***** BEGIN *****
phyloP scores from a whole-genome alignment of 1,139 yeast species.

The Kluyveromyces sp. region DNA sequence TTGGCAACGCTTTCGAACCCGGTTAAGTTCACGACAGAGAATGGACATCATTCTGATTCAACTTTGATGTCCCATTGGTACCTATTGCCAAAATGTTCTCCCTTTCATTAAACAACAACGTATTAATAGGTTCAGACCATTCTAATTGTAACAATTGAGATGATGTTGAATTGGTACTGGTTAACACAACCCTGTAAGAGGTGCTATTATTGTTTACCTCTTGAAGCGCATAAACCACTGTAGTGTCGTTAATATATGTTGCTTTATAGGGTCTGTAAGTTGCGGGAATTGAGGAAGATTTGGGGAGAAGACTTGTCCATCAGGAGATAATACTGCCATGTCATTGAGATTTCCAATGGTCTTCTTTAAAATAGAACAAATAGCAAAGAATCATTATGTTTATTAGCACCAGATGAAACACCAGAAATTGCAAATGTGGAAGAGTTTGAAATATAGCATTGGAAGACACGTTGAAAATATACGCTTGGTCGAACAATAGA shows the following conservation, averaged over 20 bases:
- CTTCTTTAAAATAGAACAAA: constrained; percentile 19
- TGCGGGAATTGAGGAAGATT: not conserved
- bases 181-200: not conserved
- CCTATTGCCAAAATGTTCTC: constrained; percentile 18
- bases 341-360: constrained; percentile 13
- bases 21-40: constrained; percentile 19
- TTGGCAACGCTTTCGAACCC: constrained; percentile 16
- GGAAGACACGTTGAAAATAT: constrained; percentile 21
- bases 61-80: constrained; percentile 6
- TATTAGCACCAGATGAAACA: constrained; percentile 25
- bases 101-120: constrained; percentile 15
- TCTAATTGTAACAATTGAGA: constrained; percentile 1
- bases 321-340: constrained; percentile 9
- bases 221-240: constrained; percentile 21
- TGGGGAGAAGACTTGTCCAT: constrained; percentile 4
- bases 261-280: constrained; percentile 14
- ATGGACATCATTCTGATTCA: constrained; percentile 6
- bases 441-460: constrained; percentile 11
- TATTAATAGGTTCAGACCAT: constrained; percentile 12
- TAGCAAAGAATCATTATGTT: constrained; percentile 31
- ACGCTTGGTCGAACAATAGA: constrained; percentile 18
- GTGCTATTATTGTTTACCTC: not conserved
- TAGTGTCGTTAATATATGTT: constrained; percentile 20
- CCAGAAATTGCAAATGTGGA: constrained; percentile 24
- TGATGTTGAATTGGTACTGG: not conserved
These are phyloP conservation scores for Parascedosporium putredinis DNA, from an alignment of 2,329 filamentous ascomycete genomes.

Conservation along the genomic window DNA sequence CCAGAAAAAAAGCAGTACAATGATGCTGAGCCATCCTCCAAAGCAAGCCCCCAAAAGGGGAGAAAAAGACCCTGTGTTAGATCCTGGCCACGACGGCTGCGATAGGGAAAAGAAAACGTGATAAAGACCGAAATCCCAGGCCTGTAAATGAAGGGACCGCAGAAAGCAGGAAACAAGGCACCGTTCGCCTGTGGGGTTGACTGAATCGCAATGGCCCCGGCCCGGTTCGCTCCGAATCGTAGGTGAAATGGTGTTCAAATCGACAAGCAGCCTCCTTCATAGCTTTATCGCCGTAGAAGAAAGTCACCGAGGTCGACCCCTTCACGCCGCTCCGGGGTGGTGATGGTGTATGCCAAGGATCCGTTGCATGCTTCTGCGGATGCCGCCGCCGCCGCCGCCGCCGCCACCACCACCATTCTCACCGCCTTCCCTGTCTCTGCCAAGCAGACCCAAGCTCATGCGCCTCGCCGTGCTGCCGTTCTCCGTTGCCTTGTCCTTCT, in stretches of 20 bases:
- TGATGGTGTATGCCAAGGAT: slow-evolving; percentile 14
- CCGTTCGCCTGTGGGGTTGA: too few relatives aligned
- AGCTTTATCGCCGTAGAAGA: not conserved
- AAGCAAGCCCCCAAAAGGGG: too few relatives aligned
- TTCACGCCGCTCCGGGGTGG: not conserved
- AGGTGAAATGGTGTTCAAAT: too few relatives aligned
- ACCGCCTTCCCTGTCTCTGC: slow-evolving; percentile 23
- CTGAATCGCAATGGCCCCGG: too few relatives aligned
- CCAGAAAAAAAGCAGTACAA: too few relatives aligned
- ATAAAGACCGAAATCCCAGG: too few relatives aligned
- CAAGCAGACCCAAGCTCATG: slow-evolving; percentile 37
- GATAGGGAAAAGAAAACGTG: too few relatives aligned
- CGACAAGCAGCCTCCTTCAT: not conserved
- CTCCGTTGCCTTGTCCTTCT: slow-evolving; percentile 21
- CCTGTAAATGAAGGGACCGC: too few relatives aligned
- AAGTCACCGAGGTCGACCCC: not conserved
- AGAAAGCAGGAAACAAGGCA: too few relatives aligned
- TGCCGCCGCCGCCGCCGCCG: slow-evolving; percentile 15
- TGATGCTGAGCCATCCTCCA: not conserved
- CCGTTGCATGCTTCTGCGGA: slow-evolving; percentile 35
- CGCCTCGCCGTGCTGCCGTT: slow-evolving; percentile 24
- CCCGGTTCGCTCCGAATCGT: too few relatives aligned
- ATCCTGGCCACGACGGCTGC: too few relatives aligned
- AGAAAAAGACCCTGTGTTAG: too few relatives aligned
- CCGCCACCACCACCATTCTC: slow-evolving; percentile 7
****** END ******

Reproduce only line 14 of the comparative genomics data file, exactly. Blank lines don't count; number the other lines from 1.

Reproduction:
- TCTAATTGTAACAATTGAGA: constrained; percentile 1